On July 15, I headed to Paso Robles in a truck and trailer for a 15-hour round-trip rescue of a badly burned steer named Panda.
Everyone knows his story by now. A year ago, someone entered Paso Robles High School, doused five-month-old Panda with gasoline, and set him on fire. He was left for dead.
He suffered burns over 50% of his body.
Garrett Kaplan allegedly did this to Panda, and nobody knows why. The District Attorney brought felony animal cruelty charges against him, and the judge ordered a psychological evaluation.
While Kaplan was arrested, the student raising Panda for a Future Farmers of America project remained committed to walking the trusting steer to slaughter at the Mid State County Fair. This, despite multiple offers of sanctuary for Panda.
Panda was the victim of two crimes – malicious cruelty, and the ultimate betrayal from the one person he trusted.
Panda happily ended up at our sanctuary, Animal Place, located on 600-acres in the Sierra foothills. The student only valued Panda's flesh, while his rescuers valued Panda as a unique individual who deserved to be free of suffering. It took the generosity of one special person to save Panda's life. Marcy Christmas paid the high school student $10,000 for Panda – three to four times the amount he would have received at the auction. Marcy saw a living being deserving of sanctuary, not a product to be walked into the terminal auction ring.
Panda is now surrounded by a herd, a novelty after a year without the company of other cows. Instead of a small enclosure, he roams acres of woodland with his own kind. His value is not in his flesh but in his unique personality and desire to live.
Panda is covered in scars that will never completely heal. Both of his ears are mutilated, one melted off. He may have hearing loss and blindness in one eye later in life because of this early trauma.
While the cruelty Panda suffered was egregious, and the community of Paso Robles rallied behind him in his recovery, he is only one of thousands of animals nurtured, loved, and named by students as part of 4H and FFA. At the Mid-State Fair, 771 other animals were less fortunate than Panda. Many left the auction headed straight for slaughter. The auction brought in nearly $2 million dollars in sales. Children are encouraged to treat each animal with respect, to gain their trust, only to betray that bond by selling that animal for price per pound.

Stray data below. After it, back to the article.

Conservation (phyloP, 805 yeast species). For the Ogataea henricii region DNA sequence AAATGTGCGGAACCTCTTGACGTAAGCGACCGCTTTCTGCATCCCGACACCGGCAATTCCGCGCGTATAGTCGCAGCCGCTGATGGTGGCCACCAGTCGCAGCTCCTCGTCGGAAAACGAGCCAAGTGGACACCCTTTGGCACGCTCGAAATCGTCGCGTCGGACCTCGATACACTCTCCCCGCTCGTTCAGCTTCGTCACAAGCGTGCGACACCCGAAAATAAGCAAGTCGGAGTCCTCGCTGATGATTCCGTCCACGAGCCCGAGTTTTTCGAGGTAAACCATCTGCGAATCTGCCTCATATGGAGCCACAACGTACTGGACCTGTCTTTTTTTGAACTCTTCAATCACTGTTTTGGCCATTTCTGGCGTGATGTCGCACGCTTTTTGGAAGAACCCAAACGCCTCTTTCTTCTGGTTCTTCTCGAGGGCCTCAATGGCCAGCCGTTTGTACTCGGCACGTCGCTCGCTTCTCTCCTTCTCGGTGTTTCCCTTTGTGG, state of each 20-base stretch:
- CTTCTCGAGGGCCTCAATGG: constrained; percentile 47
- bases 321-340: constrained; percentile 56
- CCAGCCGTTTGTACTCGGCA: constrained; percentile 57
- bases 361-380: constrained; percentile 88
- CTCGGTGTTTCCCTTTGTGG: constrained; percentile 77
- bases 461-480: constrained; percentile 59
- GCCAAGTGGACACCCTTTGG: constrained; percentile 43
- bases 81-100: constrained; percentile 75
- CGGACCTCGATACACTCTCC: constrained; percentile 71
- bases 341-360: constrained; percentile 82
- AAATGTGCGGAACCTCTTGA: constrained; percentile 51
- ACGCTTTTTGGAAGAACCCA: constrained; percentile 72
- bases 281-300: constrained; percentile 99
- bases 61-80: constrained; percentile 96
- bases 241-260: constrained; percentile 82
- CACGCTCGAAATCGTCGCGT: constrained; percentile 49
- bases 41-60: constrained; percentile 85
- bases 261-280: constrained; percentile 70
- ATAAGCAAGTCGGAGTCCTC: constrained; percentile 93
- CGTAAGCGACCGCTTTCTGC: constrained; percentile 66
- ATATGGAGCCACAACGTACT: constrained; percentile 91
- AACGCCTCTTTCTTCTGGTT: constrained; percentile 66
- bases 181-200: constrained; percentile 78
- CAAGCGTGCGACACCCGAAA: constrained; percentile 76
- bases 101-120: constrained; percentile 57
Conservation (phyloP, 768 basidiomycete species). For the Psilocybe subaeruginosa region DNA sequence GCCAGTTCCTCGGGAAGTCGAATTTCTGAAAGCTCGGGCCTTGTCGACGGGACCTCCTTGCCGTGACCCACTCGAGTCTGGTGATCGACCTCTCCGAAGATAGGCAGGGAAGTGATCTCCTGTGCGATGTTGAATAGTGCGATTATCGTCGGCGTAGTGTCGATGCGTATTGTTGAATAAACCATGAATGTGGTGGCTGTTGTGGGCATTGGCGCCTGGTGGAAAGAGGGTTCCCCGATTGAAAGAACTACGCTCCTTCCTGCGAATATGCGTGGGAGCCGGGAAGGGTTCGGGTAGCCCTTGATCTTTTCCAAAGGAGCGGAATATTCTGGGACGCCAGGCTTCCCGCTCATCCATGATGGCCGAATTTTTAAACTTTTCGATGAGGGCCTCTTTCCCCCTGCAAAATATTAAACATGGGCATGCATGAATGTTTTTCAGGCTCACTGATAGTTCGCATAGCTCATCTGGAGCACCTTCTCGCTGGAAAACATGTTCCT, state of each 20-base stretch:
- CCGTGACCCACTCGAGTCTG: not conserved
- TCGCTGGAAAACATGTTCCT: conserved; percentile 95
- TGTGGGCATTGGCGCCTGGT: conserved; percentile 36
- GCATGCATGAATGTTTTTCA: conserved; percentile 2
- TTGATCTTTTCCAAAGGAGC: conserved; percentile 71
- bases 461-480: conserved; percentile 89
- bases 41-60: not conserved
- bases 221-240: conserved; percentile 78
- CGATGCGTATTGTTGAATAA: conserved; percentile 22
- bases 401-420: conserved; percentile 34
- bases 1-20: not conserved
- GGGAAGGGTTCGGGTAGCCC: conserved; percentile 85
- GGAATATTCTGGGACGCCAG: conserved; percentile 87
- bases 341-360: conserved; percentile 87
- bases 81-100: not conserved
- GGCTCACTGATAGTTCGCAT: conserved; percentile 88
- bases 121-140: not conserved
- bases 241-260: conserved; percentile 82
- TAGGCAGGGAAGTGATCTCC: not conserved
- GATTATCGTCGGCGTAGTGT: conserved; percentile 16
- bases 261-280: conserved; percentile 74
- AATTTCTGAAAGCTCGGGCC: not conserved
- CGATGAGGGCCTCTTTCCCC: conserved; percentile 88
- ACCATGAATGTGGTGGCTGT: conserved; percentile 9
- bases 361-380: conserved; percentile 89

As one of the nation's oldest and largest farmed animal sanctuaries, we are very familiar with student agricultural programs like FFA and 4H, and have rescued many former victims of these programs. Unfortunately we find that FFA and 4H do not teach kindness or compassion for animals, or encourage young people to consider the best interest of the animals.
We have seen even very young children recognize their betrayal. It stares these children in the face, smiles, wraps its greedy hands around their small shoulders and says, this death, this slaughter, this is okay. For months, children have fed, watered, groomed, handled, socialized and, dare I say it, loved these animals. They have gazed into blameless eyes, have nursed them to health, and when it comes time for the fair, for the inevitable auction, children weep for their beloved friends, they cry tears of pain and anger that this animal who they have devoted heart and soul to is slated for death.
We all want children to learn how to be responsible – that is not in question. My concern is what the animal-rearing projects of 4H and FFA are teaching kids. Does "responsibility" include killing an animal you've named, socialized, nurtured? If we replaced "cow" with "dog," would our feelings change?
Teaching children compassion and justice is vital to creating engaged adults. Needlessly killing animals doesn't seem like the best education we can offer. We should be encouraging critical thinking, embracing experiences of empathy and compassion, not squelching these qualities by teaching impressionable children that it's okay to love someone fiercely, protect them, care for them, and then kill them.